"Look," Esposito said after the fifth game. "I don't want to downgrade Vachon. He was great tonight. But half the time I was just standing there in front of him. All I had to do was shoot. So what do I do? Fire wide or straight into his pads, that's what. I wish I knew what's wrong."
So the series moved back to the Boston Garden, where Montreal had not won all year and where the Bruins had not lost a game since Christmas. With their back to its graffiti-covered walls, the Bruins took a 1-0 lead within the first three minutes when Esposito fed a soft pass from behind the net to Ron Murphy, who put an even softer shot past Vachon, who was clearly expecting a scorcher. The lead stood up during the rest of a thrilling period. The Bruins picked up momentum in the second period, in which they outshot Montreal 22-8—but halfway through it came the turning point of the game. At 9:21 John Ferguson was sent off for elbowing, and 36 seconds later Montreal Coach Claude Ruel drew a bench penalty for directing language no saint should use at Referee Art Skov. This left Boston with a two-man advantage for a minute and 24 seconds and a chance to get a commanding lead. But the Canadiens were never better. Vachon, diving, sprawling and kicking out some unbelievable shots, simply would not let the Bruins in. In front of him the Montreal penalty killers—led by Jacques Laperriere and Ted Harris—were magnificent. When both penalties had been served, the Canadiens still trailed by that one puny goal.
Early in the third period Boston's Don Awrey was sent off for charging. Beliveau won the face-off and sent the puck to Serge Savard at the right point. Savard wound up and fired a 40-footer that struck the ice and skipped past Cheevers. And so for the third time in the series Montreal had come from behind to tie. At the other end, Vachon was unbeatable. At 7:20 he deflected a shot from Fred Stanfield wide of Johnny Bucyk, who was on the Montreal doorstep. At 10:30 he stopped Sanderson—not wholly recovered from his injury—in close. With 1:18 remaining, Dick Duff could not handle a pass at the Boston goal mouth which might have been converted, and then back went the Bruins at Vachon, who stopped a thrust by Bobby Orr. With three seconds left Laperriere made a beautiful play, knocking down Orr's slap shot from 30 feet.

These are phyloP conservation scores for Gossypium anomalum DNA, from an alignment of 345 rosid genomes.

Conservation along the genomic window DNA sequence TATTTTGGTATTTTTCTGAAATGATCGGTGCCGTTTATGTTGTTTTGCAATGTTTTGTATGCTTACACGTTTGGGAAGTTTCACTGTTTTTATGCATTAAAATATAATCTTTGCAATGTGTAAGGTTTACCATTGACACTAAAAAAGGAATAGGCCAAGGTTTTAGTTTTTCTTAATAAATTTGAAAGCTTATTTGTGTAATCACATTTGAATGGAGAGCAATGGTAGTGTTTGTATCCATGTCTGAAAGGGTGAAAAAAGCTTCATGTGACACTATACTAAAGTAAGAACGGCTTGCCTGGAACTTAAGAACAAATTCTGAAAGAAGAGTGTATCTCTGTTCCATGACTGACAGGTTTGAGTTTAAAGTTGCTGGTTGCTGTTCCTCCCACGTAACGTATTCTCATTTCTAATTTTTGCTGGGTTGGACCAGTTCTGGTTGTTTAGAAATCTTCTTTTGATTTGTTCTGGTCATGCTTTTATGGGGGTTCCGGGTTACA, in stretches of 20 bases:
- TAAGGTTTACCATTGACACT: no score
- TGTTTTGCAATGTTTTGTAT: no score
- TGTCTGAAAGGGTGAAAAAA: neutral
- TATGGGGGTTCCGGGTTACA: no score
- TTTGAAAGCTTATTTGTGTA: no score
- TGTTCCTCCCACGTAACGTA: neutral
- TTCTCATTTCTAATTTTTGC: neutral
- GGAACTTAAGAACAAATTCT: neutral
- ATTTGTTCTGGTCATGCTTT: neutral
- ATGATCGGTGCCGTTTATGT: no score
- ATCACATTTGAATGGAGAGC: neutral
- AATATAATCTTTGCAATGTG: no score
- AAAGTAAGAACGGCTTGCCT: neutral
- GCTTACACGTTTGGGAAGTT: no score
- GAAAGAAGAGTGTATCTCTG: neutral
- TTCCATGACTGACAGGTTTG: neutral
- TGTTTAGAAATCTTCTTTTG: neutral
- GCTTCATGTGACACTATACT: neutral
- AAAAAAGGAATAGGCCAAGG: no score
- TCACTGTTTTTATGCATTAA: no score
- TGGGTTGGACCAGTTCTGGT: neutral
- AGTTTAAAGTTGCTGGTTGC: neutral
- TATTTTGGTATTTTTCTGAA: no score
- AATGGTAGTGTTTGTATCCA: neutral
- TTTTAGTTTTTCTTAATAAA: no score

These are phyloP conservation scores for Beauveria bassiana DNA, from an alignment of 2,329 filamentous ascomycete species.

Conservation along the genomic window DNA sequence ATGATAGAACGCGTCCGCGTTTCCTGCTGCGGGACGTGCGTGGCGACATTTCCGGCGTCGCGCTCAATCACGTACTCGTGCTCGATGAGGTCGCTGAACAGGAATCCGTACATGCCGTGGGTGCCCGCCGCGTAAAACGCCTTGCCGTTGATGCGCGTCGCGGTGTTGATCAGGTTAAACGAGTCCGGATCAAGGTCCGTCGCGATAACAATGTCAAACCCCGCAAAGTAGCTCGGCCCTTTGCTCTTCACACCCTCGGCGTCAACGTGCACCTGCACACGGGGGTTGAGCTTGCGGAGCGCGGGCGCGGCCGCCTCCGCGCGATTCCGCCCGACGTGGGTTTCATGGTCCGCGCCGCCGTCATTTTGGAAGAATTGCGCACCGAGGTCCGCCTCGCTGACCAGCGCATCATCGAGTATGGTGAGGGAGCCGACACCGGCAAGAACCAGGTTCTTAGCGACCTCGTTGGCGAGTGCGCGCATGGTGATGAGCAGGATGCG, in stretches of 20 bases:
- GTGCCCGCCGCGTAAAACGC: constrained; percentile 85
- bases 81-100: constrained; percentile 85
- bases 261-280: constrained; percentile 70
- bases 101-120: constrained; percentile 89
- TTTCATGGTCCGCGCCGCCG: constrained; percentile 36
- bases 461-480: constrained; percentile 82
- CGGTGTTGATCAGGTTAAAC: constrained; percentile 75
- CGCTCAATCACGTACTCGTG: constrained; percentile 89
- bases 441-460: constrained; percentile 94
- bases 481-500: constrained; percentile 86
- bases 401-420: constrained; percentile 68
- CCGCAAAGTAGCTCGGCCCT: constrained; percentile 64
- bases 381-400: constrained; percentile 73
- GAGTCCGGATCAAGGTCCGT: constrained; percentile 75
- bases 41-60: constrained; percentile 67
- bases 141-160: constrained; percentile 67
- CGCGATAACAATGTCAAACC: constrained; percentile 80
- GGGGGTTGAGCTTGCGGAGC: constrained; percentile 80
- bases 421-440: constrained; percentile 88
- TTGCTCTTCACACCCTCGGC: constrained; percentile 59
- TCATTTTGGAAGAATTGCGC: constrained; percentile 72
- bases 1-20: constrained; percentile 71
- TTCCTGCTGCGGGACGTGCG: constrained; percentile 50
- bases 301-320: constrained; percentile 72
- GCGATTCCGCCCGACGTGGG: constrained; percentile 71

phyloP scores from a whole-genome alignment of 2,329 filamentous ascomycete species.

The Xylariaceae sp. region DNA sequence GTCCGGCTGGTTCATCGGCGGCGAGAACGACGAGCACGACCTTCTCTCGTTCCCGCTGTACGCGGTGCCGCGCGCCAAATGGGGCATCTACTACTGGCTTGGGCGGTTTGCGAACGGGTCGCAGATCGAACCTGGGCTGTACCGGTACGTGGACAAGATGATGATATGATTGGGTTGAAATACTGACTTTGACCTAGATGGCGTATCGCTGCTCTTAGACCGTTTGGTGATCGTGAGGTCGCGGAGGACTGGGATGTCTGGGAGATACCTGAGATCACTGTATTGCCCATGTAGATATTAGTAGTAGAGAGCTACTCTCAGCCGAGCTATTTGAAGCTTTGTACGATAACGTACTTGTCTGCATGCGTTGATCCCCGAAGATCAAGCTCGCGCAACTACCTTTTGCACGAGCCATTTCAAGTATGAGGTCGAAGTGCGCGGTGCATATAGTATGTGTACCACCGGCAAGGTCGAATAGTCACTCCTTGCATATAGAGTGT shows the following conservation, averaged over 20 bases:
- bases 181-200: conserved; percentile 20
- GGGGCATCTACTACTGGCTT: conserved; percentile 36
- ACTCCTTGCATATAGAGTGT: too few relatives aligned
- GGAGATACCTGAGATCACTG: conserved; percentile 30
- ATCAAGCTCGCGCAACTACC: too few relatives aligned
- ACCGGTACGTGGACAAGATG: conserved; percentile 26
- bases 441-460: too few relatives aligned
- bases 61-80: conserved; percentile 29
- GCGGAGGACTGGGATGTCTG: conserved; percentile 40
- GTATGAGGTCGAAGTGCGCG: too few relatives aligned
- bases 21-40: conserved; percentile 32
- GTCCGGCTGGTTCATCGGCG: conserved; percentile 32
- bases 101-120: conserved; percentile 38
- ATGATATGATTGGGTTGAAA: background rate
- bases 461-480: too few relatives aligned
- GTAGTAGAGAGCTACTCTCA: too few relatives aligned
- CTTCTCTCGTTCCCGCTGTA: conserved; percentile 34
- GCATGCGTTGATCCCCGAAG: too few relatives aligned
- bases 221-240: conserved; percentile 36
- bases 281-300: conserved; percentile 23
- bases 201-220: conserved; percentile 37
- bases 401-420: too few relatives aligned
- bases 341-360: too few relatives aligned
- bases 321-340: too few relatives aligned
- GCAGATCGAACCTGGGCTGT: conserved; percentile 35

The game proceeded into overtime, and, even though the Bruins had not beaten Montreal in overtime in 23 years, they had not lost their verve. Heaven knows they had chances to score; at one point Esposito, alone at the right post, took a pass from Orr and shot wide. At mid-period Vachon stopped successive shots by Orr, then smothered a rebound by John McKenzie. The Canadiens were reeling, but Hodge and Esposito rounded out the period by missing with shots from 15 feet.
Second overtime. The teams were tired, as were the 15,000 fans. Hodge missed the net. Ted Green missed the net. A shot by Esposito grazed a goalpost. After four minutes Hodge and Murphy messed up a two-on-one break, and three minutes later Vachon made a rather miraculous stop on Ed Westfall.
Then Beliveau got his chance. Boston's Awrey broke out of his own end and aimed a pass at Murphy, who was starting up the left side. Little Claude Provost, another old Hab who had been nothing but poison for Boston, intercepted for Montreal, and the teams wheeled back into the Bruins' zone. Provost, with John Ferguson to his right and Beliveau to his left, faced Ted Green. He passed to Beliveau at the rim of the face-off circle.
"I gave Claude a little yell and he gave me the puck," said Beliveau. "I saw a lot of net over the left shoulder. It was a wrist shot. Twenty feet. I shot and hoped."
"As soon as the puck hit Beliveau's stick it was gone," said Cheevers. "By the time I got organized the puck was going over my shoulder and into the net."
The red light stayed on. Cheevers slammed his stick into the boards. Hodge swung with both hands and cracked his over the crossbar. Awrey, his arms covering his head, went face down on the ice in front of the net. Claude Ruel picked up Cheevers' stick and waddled from player to player, banging them on the pads in a mood of total joy, for this was his first Canadien team and the year had not been easy.
Later, much later, Sanderson sat alone in the Boston dressing room. "How do you explain it?" he said. "They don't have the team, the defense, the talent or the guts. But they get the goals."